No better example of the existence and consequences of this collective denial can be found than the ongoing debate over climate change, in which public discourse has plunged to levels of name-calling and character assassination that would humble a nursery school class.
At the core of this debate is an idea that has been central to the development of our identity as humans for the past 400 years: that the key to solving the problem is rational action dictated by scientific knowledge.
Give it up, folks.

That's right,  they come off the bat telling you to give up the idea that "rational action dictated by scientific knowledge" is key to solving problems.

Let's read on"

First: Science ain’t what it used to be. Our ideal of science is of a highly structured activity for establishing cause-and-effect relationships that can be tested in the field and the laboratory. Now the focus is increasingly on computational models and scenarios aimed at exploring complex phenomena (such as climate change) that unfold on scales from the global to the molecular.

Erm...   are the writers even aware that eventually molecular scientists have to actually, you know,  built those molecules...  and test them.

That there's still... laboratory work.  I mean the whole point of the computer models is to guide the actual real world application.  Otherwise it's just a video game.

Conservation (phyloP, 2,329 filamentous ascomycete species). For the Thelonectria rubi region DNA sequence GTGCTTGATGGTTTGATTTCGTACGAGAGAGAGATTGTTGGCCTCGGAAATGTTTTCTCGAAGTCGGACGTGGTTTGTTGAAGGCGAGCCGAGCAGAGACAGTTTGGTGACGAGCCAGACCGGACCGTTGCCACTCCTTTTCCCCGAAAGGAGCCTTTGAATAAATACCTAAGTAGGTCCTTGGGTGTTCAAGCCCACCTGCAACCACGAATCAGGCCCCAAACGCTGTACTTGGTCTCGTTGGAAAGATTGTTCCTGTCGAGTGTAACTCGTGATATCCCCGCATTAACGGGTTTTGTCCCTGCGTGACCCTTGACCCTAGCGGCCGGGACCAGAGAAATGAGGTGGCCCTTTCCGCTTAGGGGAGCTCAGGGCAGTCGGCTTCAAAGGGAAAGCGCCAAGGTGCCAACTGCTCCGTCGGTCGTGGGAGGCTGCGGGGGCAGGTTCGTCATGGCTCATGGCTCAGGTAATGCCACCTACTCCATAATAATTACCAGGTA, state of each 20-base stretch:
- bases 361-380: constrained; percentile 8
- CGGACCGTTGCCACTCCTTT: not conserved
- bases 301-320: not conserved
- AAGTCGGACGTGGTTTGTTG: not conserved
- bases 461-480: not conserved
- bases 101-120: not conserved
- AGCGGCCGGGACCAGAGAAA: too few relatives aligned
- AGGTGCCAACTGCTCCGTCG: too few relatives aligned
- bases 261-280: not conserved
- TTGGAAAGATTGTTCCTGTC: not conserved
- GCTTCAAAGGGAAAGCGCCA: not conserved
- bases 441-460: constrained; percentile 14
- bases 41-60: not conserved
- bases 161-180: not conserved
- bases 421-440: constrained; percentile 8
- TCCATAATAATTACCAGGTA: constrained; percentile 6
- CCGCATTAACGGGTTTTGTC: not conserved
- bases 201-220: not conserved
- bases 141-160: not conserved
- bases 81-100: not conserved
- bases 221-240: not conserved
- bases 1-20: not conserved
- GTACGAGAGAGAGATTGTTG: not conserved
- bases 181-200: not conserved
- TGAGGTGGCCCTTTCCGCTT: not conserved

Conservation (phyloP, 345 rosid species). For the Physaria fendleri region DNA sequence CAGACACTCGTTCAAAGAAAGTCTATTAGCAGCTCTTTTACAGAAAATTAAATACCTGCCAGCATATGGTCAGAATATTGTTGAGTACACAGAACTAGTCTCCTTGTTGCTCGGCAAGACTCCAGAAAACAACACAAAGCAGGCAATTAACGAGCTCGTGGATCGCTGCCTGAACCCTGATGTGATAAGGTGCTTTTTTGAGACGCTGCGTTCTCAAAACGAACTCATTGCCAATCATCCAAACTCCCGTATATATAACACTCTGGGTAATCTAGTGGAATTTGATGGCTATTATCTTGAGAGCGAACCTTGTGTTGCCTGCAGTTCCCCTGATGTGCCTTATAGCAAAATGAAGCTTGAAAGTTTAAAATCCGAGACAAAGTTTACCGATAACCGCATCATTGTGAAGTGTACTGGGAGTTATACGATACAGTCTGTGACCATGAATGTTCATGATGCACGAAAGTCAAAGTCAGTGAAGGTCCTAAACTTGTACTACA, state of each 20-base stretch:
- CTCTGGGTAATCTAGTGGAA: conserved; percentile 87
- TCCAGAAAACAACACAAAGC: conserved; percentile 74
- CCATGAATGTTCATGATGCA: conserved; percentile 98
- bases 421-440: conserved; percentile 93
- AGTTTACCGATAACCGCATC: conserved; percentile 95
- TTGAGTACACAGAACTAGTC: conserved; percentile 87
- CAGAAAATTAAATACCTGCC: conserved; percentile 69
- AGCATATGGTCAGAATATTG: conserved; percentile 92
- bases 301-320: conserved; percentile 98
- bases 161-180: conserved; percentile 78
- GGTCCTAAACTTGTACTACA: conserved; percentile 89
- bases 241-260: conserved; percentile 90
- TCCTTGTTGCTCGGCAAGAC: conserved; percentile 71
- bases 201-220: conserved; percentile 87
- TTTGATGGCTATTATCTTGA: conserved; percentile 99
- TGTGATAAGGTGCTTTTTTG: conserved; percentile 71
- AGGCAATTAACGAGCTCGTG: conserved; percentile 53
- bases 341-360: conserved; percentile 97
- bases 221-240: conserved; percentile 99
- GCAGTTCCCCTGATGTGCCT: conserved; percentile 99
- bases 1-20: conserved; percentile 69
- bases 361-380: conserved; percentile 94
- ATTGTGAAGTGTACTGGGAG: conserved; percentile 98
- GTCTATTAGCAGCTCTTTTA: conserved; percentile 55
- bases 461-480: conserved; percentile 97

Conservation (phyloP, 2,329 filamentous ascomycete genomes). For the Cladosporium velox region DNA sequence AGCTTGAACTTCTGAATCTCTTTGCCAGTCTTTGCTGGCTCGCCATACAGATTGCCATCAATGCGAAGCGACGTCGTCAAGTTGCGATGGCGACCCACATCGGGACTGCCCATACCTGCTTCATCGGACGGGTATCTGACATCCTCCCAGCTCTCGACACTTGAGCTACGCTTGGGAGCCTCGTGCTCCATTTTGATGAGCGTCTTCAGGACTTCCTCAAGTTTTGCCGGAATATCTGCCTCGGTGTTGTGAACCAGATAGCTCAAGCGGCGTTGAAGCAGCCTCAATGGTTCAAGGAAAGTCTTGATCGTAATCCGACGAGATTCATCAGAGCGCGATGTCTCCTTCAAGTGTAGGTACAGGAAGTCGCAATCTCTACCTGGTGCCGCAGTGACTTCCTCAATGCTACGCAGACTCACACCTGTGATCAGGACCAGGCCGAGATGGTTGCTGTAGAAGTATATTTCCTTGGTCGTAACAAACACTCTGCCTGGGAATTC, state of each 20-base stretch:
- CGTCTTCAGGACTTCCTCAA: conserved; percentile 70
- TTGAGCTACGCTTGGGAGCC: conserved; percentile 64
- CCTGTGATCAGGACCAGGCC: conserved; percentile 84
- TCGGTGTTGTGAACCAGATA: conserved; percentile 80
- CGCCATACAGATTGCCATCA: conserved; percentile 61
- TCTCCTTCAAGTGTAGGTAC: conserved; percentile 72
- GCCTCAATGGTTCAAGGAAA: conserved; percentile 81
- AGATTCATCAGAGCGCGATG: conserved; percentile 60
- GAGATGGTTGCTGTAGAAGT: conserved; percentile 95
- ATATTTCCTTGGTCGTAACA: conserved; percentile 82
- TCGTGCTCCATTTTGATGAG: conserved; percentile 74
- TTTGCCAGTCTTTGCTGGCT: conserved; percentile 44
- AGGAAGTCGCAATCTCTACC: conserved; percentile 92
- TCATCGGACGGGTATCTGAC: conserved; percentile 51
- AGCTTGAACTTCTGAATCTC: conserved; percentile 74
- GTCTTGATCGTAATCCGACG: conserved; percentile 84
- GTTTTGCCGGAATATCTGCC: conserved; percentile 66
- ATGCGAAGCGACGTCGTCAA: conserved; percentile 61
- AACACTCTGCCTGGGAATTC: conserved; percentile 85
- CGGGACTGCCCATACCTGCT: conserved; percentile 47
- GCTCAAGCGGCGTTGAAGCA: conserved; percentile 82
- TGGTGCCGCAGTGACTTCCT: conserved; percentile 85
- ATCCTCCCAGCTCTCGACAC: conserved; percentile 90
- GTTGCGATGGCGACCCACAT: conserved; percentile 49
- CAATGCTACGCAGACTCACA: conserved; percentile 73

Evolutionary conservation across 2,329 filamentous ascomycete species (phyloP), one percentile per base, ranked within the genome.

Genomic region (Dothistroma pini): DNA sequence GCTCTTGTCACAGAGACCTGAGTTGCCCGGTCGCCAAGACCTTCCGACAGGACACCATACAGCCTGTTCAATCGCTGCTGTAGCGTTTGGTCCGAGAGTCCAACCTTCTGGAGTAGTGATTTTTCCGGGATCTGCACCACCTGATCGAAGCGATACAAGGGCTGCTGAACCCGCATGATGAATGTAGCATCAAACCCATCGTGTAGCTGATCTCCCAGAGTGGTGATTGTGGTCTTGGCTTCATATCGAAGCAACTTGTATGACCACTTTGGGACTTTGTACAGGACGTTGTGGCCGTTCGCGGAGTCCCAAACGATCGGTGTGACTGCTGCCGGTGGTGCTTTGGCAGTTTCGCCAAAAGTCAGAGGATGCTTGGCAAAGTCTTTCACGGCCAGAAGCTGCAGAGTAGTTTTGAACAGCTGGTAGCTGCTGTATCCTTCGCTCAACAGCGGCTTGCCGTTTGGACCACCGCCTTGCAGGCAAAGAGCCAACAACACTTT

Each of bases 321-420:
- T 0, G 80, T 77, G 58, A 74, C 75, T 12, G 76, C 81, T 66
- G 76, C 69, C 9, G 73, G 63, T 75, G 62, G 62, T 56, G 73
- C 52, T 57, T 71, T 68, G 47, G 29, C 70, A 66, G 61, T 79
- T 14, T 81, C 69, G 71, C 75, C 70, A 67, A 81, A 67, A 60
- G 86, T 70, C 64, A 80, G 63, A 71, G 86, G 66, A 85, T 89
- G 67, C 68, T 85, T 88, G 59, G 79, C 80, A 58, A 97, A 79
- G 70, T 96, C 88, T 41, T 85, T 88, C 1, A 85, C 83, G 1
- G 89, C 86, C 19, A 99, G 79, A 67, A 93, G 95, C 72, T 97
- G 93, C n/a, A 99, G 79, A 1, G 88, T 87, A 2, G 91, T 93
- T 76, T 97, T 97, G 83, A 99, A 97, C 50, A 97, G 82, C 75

Oh but it continues:

The process of observation, hypothesis development, and testing has come to seem like the embodiment of rationality itself. At the core of this first phase of scientific culture was reductionism—understanding things by studying their component parts—controlled experimentation, and confirmation and replication of results. If I didn’t believe your story that fish died in water with high lead content, I could repeat the experiment, changing nothing but the lead concentration in the water. Despite how complex the water and fish physiology and my conditions were, I could change that one variable, and over time achieve a clear pattern of increasing lead, increasing mortality.

Yup... basic science there.  The whole, let's acutally test what you're saying instead of taking it on faith.

But wait!  They claim there's a New Science!

But this method works only for simple, controlled, and closed systems, in which pulling out one variable to experiment with is possible. It does not apply to complex adaptive systems, in which the very process of separating out a single variable changes the underlying system unpredictably. Such systems cannot be replicated, and therefore cannot be subject to standard scientific processes of confirmation. No one can replicate global environmental conditions in such a way as to experimentally test climate change. For such complex systems, the best we can do is create complicated computer models.